The Minnesota NMR Center is a leading site for NMR research in the Upper Midwest. The mission of the Center is to promote both research and education in structural biology by NMR research. NMR research at the University of Minnesota covers a broad range of biomedical research including cancer, diabetes, HIV, Ebola virus infections, muscle contractility, as well as heart, inflammatory, and neurodegenerative diseases. The MNMR Center represents the main resource for more than 200 users from around campus, as well as external users across the United States. Researchers associated with the MNMR Center are supported by 42 NIH grants. Since its inception, there have been approximately 50 papers published each year. In addition to high-field spectrometers, the MNMR Center is equipped with two Varian INOVA 600 MHz spectrometers with 20-year-old consoles. These spectrometers have previously represented the workhorses for many researchers in our facility; however, the development of the novel NMR methodologies (for both solution and solid-state NMR), the application of NMR methods to groundbreaking problems, as well as graduate and postdoctoral students' training on these machines are severely hampered by these obsolete consoles and probes. The withdrawal of Agilent (formerly Varian) from the NMR market made finding parts and support for these spectrometers almost impossible. Therefore, we propose to replace the current console for one of the two spectrometers with a state-of-the-art Bruker BioSpin Avance III HD console. The choice of Bruker is based both on performance of the electronics, flexibility in swapping from solution to solid-state NMR mode, as well as the compatibility of the current Oxford 600 MHz magnet. Therefore, the new purchase will not only benefit the current users of the Center, but will also open up a substantial amount of NMR time on the high-field NMR spectrometers, allowing the MNMR Center to serve an even more extensive network of internal and external investigators involved in biomedical research.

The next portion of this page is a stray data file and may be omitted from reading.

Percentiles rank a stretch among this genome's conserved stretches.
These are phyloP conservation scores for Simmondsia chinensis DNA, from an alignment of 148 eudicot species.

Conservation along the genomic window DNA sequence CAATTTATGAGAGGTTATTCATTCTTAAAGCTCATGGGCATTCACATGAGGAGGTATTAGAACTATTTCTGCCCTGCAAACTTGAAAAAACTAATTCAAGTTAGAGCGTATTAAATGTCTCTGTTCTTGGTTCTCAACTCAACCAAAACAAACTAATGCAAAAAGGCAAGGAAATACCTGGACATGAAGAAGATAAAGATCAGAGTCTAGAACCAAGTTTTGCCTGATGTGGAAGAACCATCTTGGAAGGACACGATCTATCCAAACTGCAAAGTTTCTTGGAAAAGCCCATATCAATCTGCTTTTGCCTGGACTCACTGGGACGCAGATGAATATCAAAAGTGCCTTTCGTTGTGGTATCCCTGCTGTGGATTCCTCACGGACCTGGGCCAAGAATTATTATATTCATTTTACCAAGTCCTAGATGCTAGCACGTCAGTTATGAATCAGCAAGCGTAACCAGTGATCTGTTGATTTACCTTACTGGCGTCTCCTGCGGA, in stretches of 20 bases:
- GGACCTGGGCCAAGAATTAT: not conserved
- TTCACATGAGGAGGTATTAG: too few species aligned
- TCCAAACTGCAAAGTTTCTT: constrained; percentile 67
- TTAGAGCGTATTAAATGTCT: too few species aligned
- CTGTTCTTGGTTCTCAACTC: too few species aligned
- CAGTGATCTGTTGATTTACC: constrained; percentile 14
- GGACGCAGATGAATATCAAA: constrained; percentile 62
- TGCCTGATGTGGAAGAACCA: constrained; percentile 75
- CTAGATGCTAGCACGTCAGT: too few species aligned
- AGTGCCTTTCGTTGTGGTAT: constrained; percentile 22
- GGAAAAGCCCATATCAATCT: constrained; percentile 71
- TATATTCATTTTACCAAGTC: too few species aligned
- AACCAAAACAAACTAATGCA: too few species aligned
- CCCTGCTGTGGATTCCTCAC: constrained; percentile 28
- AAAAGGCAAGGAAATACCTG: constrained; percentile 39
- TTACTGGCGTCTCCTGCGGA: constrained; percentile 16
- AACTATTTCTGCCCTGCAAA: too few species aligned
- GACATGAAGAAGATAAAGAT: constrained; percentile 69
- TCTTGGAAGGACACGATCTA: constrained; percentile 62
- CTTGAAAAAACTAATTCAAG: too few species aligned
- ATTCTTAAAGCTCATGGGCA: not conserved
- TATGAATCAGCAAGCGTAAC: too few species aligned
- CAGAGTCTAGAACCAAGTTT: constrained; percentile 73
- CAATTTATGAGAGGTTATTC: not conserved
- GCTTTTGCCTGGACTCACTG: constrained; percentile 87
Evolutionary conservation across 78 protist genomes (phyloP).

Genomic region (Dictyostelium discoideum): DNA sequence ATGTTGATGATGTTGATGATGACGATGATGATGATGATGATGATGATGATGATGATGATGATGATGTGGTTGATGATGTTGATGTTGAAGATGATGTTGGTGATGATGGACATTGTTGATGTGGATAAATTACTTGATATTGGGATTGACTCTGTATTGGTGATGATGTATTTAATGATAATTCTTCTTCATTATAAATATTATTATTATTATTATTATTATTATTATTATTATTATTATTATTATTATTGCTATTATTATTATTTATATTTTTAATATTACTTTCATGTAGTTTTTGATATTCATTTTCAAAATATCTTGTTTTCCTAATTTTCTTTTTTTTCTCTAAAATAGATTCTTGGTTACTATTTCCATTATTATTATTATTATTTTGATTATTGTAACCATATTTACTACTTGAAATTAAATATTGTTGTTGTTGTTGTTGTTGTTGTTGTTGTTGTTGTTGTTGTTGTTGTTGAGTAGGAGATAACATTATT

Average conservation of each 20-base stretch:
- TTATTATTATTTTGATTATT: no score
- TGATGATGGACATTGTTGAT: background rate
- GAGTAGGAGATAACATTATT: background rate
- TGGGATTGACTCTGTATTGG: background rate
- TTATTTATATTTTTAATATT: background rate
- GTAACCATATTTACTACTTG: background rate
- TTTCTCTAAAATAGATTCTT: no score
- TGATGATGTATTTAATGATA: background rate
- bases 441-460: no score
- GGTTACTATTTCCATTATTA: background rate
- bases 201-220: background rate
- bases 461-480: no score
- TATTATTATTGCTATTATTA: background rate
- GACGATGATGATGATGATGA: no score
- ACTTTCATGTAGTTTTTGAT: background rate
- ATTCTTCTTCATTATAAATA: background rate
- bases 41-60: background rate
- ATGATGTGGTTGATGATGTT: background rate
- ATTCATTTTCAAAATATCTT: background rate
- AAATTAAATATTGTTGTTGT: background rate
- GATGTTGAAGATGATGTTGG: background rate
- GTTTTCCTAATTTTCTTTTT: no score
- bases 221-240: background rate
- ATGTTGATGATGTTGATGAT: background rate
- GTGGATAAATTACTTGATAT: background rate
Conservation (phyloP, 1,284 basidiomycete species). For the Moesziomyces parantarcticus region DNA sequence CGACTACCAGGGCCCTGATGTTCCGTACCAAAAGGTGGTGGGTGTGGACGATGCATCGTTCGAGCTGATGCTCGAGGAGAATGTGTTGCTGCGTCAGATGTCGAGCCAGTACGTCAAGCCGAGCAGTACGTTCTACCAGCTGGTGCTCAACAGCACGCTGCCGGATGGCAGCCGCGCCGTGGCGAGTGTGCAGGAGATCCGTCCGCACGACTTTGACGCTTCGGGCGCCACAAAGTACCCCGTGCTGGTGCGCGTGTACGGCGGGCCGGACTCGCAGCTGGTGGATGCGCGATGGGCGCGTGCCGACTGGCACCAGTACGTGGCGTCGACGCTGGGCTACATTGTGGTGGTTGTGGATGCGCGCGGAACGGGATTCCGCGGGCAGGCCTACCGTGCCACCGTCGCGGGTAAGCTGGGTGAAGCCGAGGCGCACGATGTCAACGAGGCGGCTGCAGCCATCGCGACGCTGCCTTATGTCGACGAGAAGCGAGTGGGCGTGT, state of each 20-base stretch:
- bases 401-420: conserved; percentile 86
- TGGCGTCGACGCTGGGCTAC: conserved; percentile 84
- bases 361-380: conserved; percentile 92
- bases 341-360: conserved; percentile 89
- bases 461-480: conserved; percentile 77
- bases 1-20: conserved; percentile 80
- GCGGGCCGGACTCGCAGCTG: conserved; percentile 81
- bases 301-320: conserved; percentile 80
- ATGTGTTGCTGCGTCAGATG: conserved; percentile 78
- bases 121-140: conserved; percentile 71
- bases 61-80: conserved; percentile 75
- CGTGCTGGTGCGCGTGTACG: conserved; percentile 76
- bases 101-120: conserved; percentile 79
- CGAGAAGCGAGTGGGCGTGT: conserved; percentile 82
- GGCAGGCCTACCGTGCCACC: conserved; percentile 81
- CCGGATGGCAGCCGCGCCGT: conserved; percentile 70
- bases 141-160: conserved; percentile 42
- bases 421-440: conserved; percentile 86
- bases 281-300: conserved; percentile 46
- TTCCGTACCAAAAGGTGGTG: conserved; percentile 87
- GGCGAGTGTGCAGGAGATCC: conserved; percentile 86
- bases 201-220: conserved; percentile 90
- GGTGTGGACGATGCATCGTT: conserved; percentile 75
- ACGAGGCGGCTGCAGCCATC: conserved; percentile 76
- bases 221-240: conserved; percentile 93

Nuclear Magnetic Resonance (NMR) spectroscopy is becoming the method of choice to study how stimuli are relayed between signaling molecules. Specifically, NMR analysis adds a dynamic dimension to structural biology and it is becoming the leader technique for the characterization of membrane-bound proteins. The growing need of this methodology must be paralleled by state-of-the-art instrumentation. This proposal seeks to upgrade a 20-year-old console on one of the spectrometers of the Minnesota NMR Center with a new console equipped with accessories for both solution and solid-state NMR that will boost the throughput of biomedical research at the University of Minnesota.
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